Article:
Philip Bess likes cities, especially Chicago. He likes cities that work--cities that do not just promote commercial and cultural activity and move traffic, garbage and pedestrians efficiently, but that create a space for human flourishing. Cities are not utilitarian entities governed by impersonal market forces. They are moral entities, Bess argues.
What kind of towns do people want to live in? It might seem like a vast, imposing question, but the answer is no great mystery to the New Urbanists, an impressive group of environmentalists, architects, designers and town planners who have been trying to teach developers what features of the built environment make a community attractive, livable and, well, a community.
This book is part of the saga begun in Stark’s provocative The Rise of Christianity (1996). It features more sociological and statistical arguments than the earlier book but contains startling conclusions that encourage the reader to press on.
When Abraham Smith retired from the U.S. Air Force in 1996, the last thing on his mind was preaching from a storefront in one of the most depressed areas of the nation’s capital. But an elder in the African Methodist Episcopal Church asked the lieutenant colonel and ordained minister to create a new congregation in the district’s troubled Petworth neighborhood.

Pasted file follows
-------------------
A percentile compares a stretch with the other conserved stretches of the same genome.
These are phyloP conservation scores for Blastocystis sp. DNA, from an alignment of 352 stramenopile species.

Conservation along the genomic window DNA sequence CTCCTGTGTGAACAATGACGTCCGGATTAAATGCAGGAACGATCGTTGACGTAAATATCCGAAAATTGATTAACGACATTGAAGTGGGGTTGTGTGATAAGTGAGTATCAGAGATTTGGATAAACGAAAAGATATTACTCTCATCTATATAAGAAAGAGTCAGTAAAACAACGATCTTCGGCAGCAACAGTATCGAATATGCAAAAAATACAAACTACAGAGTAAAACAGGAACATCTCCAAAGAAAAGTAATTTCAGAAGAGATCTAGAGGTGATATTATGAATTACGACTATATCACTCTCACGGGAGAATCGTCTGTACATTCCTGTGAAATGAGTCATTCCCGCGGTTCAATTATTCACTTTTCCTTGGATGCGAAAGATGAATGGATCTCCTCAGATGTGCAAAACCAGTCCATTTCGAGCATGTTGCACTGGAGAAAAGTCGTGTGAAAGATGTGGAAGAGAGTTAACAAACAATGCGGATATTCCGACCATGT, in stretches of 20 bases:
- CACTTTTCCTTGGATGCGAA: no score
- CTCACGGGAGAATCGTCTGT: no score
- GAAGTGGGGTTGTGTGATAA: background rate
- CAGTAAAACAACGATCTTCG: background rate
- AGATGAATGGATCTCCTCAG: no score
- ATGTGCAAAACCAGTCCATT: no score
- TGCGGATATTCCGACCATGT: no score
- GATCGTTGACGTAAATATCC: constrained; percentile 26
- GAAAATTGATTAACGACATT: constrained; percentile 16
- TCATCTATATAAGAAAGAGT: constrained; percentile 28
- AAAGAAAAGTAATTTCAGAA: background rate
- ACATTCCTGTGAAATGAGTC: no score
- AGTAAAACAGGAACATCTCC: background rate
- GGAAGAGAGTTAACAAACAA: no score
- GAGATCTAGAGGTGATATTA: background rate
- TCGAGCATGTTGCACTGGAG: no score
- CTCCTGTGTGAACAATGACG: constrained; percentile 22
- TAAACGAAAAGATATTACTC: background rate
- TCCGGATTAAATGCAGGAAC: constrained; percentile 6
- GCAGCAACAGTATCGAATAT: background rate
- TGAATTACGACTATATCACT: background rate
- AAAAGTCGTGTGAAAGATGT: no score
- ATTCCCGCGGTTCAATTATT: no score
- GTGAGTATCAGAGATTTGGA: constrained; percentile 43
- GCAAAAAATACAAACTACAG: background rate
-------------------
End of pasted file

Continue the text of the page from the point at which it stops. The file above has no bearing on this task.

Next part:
Some city dwellers still remember porch-sitting and leisurely walks to the corner store for ice cream. That was before TVs and freezers drew people inside behind locked doors. Children walked to school, and afterwards they worked at local jobs or played in neighborhood streets or vacant lots.
Western ideas about good cities descend from Athens, Jerusalem and Rome. From Athens we inherit two seminal ideas: that the good life is the life of moral and intellectual excellence, and that the good city is one that makes this good life possible for its citizens.
When Michael Harrington wrote The Other America 40 years ago, he pointed out that the advent of freeways linking suburban homes to downtown offices had rendered the poverty of the inner city invisible to many Americans. The city had become the home of the poor, the disadvantaged and the disenfranchised.